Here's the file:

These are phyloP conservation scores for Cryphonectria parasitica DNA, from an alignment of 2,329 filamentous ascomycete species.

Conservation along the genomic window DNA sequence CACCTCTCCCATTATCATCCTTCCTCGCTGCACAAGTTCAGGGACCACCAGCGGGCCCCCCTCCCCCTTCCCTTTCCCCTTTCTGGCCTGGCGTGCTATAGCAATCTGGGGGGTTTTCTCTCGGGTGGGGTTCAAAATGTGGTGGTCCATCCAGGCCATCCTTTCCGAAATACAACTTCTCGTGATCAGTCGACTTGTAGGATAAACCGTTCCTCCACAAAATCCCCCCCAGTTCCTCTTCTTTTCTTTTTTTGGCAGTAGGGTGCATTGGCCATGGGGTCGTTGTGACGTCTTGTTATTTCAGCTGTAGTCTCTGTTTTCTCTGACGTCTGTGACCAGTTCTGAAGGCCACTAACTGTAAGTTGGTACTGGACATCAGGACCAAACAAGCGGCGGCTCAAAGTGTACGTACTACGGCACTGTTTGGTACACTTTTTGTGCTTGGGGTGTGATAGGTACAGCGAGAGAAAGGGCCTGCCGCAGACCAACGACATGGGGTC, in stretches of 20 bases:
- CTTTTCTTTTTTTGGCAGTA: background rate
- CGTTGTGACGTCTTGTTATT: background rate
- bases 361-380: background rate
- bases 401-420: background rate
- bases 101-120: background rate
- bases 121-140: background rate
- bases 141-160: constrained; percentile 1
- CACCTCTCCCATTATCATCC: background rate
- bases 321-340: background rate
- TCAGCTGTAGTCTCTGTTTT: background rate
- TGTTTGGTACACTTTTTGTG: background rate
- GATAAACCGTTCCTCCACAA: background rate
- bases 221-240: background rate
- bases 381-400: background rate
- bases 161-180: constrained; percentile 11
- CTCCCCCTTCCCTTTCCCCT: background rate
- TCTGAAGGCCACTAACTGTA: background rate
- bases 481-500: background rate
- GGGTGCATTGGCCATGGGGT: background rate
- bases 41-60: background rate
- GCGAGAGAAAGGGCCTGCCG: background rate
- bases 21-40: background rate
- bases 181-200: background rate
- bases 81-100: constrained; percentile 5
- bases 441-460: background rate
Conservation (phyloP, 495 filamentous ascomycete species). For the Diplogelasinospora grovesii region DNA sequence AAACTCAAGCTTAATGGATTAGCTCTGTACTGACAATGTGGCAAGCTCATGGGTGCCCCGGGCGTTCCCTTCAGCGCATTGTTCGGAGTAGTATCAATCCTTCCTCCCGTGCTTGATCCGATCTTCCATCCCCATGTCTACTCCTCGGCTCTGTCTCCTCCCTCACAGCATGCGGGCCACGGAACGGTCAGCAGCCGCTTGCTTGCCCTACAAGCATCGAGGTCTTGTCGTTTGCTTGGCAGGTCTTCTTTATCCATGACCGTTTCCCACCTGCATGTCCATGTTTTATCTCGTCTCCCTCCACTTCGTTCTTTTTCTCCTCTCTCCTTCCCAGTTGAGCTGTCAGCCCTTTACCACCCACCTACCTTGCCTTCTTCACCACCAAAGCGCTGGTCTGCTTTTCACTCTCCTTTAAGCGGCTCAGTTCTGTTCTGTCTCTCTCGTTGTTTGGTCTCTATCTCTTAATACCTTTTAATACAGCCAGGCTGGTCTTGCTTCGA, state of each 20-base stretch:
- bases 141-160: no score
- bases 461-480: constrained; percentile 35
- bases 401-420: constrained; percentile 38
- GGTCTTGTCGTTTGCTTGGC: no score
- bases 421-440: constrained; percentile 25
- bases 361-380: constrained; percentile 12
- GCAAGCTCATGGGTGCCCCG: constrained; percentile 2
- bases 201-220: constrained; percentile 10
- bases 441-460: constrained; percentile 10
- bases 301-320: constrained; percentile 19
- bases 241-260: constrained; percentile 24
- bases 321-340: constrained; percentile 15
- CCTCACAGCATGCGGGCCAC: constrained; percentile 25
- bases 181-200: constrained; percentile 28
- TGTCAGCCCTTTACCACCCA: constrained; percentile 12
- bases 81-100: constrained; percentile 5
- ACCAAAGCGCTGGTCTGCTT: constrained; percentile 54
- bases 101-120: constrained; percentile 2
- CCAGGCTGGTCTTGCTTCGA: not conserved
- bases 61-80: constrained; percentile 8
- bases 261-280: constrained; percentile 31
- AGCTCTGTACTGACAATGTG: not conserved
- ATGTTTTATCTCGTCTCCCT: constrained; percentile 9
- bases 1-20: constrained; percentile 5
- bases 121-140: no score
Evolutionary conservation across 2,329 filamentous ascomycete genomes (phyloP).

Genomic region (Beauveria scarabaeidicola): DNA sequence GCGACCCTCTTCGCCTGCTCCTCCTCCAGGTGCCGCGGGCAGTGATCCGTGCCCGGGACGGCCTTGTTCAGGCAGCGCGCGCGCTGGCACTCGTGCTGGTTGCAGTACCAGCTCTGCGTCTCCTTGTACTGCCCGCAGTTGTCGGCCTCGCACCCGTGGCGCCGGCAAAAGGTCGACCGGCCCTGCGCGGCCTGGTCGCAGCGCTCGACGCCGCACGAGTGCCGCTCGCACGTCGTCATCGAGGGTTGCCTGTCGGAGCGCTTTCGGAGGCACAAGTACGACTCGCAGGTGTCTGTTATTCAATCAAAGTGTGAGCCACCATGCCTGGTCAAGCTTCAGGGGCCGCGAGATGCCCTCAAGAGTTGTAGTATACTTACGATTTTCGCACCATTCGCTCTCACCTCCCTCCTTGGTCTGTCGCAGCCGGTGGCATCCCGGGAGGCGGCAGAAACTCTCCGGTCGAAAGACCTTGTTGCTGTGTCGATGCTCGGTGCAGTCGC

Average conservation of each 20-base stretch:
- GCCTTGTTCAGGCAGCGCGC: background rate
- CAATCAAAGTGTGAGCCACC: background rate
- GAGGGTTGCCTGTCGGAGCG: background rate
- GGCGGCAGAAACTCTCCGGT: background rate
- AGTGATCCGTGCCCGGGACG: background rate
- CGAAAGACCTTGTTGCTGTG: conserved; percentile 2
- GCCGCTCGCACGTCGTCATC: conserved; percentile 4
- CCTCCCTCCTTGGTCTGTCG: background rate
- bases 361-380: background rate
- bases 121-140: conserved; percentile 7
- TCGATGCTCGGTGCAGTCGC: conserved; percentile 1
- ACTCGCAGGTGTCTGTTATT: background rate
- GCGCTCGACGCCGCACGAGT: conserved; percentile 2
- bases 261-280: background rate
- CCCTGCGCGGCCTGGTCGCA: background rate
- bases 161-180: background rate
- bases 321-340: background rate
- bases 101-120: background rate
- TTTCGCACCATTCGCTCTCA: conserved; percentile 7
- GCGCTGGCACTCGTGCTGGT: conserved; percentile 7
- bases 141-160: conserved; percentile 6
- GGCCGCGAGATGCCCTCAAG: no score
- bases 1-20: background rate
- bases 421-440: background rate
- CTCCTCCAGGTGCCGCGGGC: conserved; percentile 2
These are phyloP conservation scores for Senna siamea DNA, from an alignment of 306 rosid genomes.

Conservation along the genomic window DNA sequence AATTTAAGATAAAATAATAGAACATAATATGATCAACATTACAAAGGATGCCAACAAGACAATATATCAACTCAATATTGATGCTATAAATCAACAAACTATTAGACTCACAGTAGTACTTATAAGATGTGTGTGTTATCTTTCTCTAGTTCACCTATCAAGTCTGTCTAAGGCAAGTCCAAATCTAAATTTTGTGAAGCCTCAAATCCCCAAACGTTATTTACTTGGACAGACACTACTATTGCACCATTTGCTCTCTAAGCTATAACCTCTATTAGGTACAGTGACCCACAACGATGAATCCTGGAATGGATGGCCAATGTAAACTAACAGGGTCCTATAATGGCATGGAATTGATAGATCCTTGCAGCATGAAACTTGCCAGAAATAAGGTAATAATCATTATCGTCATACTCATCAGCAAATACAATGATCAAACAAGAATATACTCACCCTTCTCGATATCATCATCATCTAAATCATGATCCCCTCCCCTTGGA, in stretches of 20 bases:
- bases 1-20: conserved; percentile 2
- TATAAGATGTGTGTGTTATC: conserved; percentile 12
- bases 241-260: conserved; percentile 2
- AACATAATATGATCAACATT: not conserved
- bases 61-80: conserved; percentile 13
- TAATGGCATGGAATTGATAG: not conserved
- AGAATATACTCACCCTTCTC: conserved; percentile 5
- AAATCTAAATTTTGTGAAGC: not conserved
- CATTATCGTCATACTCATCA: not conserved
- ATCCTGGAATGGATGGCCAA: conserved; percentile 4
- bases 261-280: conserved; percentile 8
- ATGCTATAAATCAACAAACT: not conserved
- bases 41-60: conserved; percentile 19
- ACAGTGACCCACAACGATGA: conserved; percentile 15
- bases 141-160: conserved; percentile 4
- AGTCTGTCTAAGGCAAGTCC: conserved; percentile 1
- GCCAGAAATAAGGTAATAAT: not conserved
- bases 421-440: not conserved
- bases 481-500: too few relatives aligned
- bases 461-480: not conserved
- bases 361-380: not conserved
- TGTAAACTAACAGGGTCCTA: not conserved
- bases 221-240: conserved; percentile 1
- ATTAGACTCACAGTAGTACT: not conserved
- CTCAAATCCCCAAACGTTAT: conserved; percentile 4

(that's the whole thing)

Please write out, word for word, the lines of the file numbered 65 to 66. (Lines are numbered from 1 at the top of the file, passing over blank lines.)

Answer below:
- bases 361-380: background rate
- bases 121-140: conserved; percentile 7